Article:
Google Bandwidth Consortium - Linking US and Japan to Meet Increasing Bandwidth Demands

Google is currently working with five international companies to create a consortium to create a more scalable, affordable and easyly manageable network to meet the users' needs worldwide. One of the biggest challenges, that Google faces is staying ahead of broadband capacity needs, that’s over growing as the more people conduct online searches and interact with applications like Gmail, Google Earth and YouTube. […]

Google is currently working with five international companies to create a consortium to create a more scalable, affordable and easyly manageable network to meet the users' needs worldwide. One of the biggest challenges, that Google faces is staying ahead of broadband capacity needs, that’s over growing as the more people conduct online searches and interact with applications like Gmail, Google Earth and YouTube.

Google has announced, a consortium of six international companies announced they have executed agreements to build a high–bandwidth subsea fiber optic cable linking the United States and Japan.  The construction of the new Trans–Pacific infrastructure will cost an estimated US$300 million.

The new cable system — named Unity — will address broadband demand by providing much needed capacity to sustain the unprecedented growth in data and Internet traffic between Asia and the United States.  Unity is expected to initially increase Trans–Pacific lit cable capacity by about 20 percent, with the potential to add up to 7.68 Terabits per second (Tbps) of bandwidth across the Pacific.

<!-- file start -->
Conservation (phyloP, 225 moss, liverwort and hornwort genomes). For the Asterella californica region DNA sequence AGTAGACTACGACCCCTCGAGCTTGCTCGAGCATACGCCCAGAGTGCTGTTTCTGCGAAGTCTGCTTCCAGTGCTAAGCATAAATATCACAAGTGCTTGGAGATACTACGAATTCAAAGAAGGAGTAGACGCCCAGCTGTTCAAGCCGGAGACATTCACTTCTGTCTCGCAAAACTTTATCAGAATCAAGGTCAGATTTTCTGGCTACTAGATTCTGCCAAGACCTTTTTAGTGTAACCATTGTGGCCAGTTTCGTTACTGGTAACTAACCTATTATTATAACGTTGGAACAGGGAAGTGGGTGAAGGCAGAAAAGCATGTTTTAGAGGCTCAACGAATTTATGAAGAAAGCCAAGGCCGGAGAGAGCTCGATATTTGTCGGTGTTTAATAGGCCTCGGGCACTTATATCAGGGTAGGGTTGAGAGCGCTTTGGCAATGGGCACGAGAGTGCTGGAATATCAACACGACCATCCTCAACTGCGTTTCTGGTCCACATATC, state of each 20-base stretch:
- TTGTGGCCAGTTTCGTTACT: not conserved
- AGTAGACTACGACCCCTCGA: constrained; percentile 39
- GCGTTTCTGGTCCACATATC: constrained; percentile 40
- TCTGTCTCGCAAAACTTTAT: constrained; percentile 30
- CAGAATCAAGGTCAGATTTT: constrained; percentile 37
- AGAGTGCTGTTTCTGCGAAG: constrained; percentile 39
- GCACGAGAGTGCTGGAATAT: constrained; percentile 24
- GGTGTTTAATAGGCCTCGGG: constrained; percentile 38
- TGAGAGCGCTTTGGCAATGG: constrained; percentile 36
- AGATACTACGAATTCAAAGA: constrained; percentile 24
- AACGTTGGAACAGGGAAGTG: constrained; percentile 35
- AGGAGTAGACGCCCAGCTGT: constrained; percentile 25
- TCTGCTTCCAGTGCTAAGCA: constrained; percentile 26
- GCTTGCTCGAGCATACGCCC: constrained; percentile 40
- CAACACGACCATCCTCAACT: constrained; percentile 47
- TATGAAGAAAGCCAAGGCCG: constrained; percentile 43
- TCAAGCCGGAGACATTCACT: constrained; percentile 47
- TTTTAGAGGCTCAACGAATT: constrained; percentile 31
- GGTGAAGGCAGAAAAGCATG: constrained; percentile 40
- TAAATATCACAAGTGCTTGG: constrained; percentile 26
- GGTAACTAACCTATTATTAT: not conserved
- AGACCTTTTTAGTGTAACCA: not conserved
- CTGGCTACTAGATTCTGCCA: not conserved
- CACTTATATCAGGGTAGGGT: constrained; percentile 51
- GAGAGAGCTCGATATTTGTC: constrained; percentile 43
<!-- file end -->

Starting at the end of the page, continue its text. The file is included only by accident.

According to the TeleGeography Global Bandwidth Report, 2007, Trans–Pacific bandwidth demand has grown at a compounded annual growth rate (CAGR) of 63.7 percent between 2002 and 2007.  It is expected to continue to grow strongly from 2008 to 2013, with total demand for capacity doubling roughly every two years.

“The Unity cable system allows the members of the consortium to provide the increased capacity needed as more applications and services migrate online, giving users faster and more reliable connectivity,” said Unity spokesperson Jayne Stowell.

The Unity consortium is a joint effort by Bharti Airtel, Global Transit, Google, KDDI Corporation, Pacnet and SingTel.  The name Unity was chosen to signify a new type of consortium, born out of potentially competing systems, to emerge as a system within a system, offering ownership and management of individual fiber pairs.

This new 10,000 kilometer (km) Trans–Pacific cable will provide connectivity between Chikura, located off the coast near Tokyo, to Los Angeles and other West Coast network points of presence.  At Chikura, Unity will be seamlessly connected to other cable systems, further enhancing connectivity into Asia. 

The Unity consortium selected NEC Corporation and Tyco Telecommunications to construct and install the system during a signing ceremony held in Tokyo on February 23, 2008.  Construction will begin immediately, with initial capacity targeted to be available in the first quarter of 2010.

The new five fiber pair cable system can be expanded up to eight fiber pairs, with each fiber pair capable of carrying up to 960 Gigabits per second (Gbps).  By having a high fiber count, Unity is able to offer more capacity at lower unit costs.

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Google, Internet, Bandwidth, Consortium, Press, Announcement, Bharti, Airtel, Global Transit, KDDI, Pacnet, SingTel